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It’s not often that Portland’s police union and advocates for Portland’s homeless community agree.

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But there’s an unavoidable similarity between the demands of the Portland Police Association (PPA)—underscored in a lengthy Facebook post penned Monday by PPA’s combustible president Daryl Turner—and the call to action of a petition being circulated by local proponents for affordable housing. Both groups agree that police officers shouldn’t be the first responders to calls regarding homeless individuals, and both agree that Mayor Ted Wheeler’s response to new data on homelessness-related arrests is misguided.

Both the PPA’s Facebook post and the online petition follow a jaw-dropping investigation published in the Oregonian on June 27. Reporters found that 52 percent of all Portland arrests in 2017 were of people who were experiencing homelessness. Only 3 percent of the city’s population fits that description.

This jarringly disproportionate finding sparked outrage in Portland’s homeless advocacy circles and civil rights organizations, prompting Wheeler to announce an investigation into the Portland Police Bureau (PPB) to determine if officers are unfairly profiling Portland’s houseless population.

“The real question here is, ‘Is there some sort of profiling or implicit bias?’” Wheeler told the Oregonian last week. “From my perspective, that’s the crux of the situation.”

Is it, though? Are officers responsible for arresting a high number of homeless people, or is it the responsibility of Wheeler—who serves as Portland’s police commissioner—to reevaluate the number of crimes that a houseless person can be charged with?

“The mass arrests of people on the streets aren’t a reflection of the integrity of police officers,” says Israel Bayer, a longtime advocate for Portland’s houseless and the former executive director of Street Roots. “It’s about creating smart public policy that isn’t driven by neighborhood complaints.”

PPA’s Turner seems to agree. In his Facebook post, Turner writes he’s “incensed” that Wheeler is blaming systemic city issues on inferred officer bias. “It’s a recipe for failure to put the burden of the homelessness solution on the Police Bureau’s shoulders,” Turner writes.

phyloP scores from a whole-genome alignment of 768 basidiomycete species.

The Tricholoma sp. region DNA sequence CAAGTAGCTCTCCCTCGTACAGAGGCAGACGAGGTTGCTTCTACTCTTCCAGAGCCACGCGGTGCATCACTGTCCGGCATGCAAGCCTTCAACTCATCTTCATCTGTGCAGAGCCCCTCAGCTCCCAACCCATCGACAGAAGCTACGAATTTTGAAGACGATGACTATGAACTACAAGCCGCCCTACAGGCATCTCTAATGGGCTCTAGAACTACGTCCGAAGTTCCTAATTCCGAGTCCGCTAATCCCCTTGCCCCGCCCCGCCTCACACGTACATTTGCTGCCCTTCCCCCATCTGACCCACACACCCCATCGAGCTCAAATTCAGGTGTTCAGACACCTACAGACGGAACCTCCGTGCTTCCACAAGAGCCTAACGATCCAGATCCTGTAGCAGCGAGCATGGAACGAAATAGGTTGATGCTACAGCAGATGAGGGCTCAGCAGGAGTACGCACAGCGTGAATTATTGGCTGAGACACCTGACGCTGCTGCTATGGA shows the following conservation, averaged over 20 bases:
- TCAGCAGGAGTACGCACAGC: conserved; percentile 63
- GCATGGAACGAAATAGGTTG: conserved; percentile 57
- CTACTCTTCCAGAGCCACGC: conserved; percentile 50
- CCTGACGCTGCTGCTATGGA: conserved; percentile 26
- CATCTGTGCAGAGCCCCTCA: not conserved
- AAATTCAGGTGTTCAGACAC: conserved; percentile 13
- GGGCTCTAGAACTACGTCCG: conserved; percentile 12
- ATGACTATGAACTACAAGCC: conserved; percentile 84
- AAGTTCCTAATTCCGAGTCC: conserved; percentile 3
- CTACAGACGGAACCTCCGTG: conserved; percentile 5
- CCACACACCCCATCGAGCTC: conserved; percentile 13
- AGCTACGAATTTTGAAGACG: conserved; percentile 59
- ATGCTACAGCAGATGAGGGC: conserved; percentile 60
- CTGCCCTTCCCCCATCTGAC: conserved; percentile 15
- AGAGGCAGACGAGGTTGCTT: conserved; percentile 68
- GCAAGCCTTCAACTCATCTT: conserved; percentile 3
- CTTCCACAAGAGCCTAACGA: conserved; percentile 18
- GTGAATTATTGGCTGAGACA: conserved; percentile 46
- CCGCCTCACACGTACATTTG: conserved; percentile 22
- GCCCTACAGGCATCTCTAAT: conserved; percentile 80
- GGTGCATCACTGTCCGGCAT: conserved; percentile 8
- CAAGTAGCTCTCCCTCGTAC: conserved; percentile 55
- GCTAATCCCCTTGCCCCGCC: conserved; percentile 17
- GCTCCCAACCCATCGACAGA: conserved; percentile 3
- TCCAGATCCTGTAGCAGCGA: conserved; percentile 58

Turner believes the problem can be solved with more PPB officers. That’s where the similarities between PPA’s demands and homeless advocates’ activism begin to disappear.

“When people call for more police, they’re really calling for more people to solve the problem, because the current people aren’t cutting it,” says Elliott Young, a Lewis & Clark history professor who helped organize the popular online petition that calls on the city to decriminalize homelessness.

The petition, which has gathered more than 2,000 signatures, asks Wheeler to slash police officer positions and use the funds to increase access to affordable housing, mental health care, and addiction services.

Wheeler isn’t necessarily opposed to that idea. In a May meeting with police accountability advocates, the mayor said that in cases of mental health crises, “having police officers be the safety net shouldn’t make anybody comfortable.” Wheeler didn’t specifically address Portland’s homeless population, but in his remarks, he showed genuine concern over fundamental flaws in PPB’s current mandate.

Wheeler added, “We have to completely change the paradigm around policing here in this community to be more reflective of the kinds of needs that are increasingly important.”

If he’s looking for a signal to start changing that paradigm, the combined outcry from the PPA and homeless advocates is it.